Sports PS should sort out governance, equality issues

RECENT changes made by President Edgar Lungu are meant to enhance government’s service delivery to the people of Zambia and one area that was affected was the Ministry of Sport which saw Agnes Musunga paving way for a new Permanent Secretary Joe Kapembwa who should get down to work. The new permanent secretary has quite some challenging issues to handle as the ministry’s controlling officer and public service advisor to Minister of Sport Moses Mawere.
To start with is the matter concerning the National Sports Council of Zambia (NSCZ), which has been running without a management board for close to a year now following the dissolution of the elected team that was expecting to be inaugurated in April last year.
It was somewhat a shocker after the ministry had sanctioned the elections and gave the nation word that a full board was to be inaugurated after Cabinet approval.
However, Mawere, announced that there would be no board until the NSCZ Act was reviewed.
But how long will this process take?
Presently, there is an acting general secretary Raphael Mulenga seconded from the ministry, managing the day to day affairs of the council but it leaves governance issues open to question because there is no board in place to provide checks and balances.
Kapembwa, coming in with experience from the Ministry of Works and Supply, should therefore work hand in hand with the technocrats and consult with relevant stakeholders, especially heads of national sports bodies on how best the ‘impasse’ may be resolved because as it is the act has been set aside with no backing statutory instrument.
The NSCZ is Government’s sports policy implementation organ through the ministry and the absence of the board impacts negatively of the execution of related matters.
The board plays an oversight role on several issues affecting the development of sports in the country.
It is not safe to have an officer from the ministry as acting chief executive officer.
As things now, with Mulenga, a sports officer serving as acting general secretary at the NSCZ, it is like the ministry reporting to itself.
This is a serious conflict of interest which the sports officers and other stakeholders should have brought to the attention of Mawere.
How can the ministry report to itself?
Instead completely doing away with the board completely, Mawere should have appointed an interim board of distinguished administrators which should work with his office in coming up with a new Act.
As things stand, Mawere may succeed to convince Cabinet that there may be no need for an NSCZ board.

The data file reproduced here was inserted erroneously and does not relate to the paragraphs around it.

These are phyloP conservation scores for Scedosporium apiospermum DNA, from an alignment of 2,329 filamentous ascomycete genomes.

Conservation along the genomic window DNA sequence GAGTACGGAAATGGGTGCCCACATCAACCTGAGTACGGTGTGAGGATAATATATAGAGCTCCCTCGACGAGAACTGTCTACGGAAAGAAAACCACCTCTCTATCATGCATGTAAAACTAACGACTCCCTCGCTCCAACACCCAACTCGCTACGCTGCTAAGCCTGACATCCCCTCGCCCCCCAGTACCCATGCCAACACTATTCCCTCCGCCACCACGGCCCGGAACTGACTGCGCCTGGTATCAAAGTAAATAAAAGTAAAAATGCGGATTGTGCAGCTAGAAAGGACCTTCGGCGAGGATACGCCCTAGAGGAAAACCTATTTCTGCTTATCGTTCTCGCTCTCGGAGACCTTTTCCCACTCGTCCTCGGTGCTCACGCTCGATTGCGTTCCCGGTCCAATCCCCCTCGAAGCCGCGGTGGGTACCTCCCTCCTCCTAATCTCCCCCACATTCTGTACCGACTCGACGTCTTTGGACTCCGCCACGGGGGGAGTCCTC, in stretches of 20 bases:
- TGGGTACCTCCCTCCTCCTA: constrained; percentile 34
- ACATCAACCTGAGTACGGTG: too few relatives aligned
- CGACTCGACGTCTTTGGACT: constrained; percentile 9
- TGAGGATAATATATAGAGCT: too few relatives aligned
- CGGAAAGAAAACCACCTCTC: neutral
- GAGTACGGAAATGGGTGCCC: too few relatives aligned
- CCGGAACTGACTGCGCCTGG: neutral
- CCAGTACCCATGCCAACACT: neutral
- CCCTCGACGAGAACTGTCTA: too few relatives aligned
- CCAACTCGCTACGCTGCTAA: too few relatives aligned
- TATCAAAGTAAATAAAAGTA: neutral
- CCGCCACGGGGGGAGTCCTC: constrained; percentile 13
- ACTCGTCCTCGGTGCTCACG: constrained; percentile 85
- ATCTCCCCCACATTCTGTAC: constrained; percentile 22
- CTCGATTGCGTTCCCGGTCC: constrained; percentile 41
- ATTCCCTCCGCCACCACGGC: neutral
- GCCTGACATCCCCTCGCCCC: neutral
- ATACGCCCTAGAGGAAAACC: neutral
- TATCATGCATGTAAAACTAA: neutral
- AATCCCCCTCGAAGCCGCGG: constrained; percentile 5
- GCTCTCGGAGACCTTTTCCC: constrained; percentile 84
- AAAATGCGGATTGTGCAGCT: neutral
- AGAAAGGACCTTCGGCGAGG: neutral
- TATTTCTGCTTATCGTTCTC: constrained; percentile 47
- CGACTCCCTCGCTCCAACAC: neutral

This is a serious governance matter which Kapembwa should seriously look into before the country becomes a laughing stock.
Other than the NSCZ issue, there is also need to address the imbalance in funding to various sports codes which clearly lag in comparison to the country’s number one sport – football.
Government may not have adequate funds to allocate to sport, but the permanent secretary can play a role of facilitator to get corporate bodies to support the so called minor sports.
Sports associations and federations should be called to a round table where their needs for the year ought to be received and the ministry uses their inputs to engage the corporate world for possible support.
Such an approach would take away the headache of having to get funding from the national treasury which already has competing priorities.
Kapembwa should go in with the desire to level the playing field for all sports associations unlike the scenario where some sports associations such as darts felt down trodden.
It was quite sad that while netball seemingly enjoyed preferential treatment as it managed to fulfil most international assignments, some sports bodies like darts were pariahs.
A grant to the NSCZ would be diverted to facilitate netballers’ trips to some international friendly abroad while darts would receive nothing as they sought to represent the country at Zone Six Championships within the region.
There is need for the permanent secretary to help remove stigma on some sports associations such as darts and be treated fairly.
As chief advisor to the minister, Kapembwa should not just be listening to sports officers at the ministry but visiting various sports associations to listen to their challenges as part of his orientation.
For now, I wish Musunga well at her new station at the Ministry of Works and Supply.
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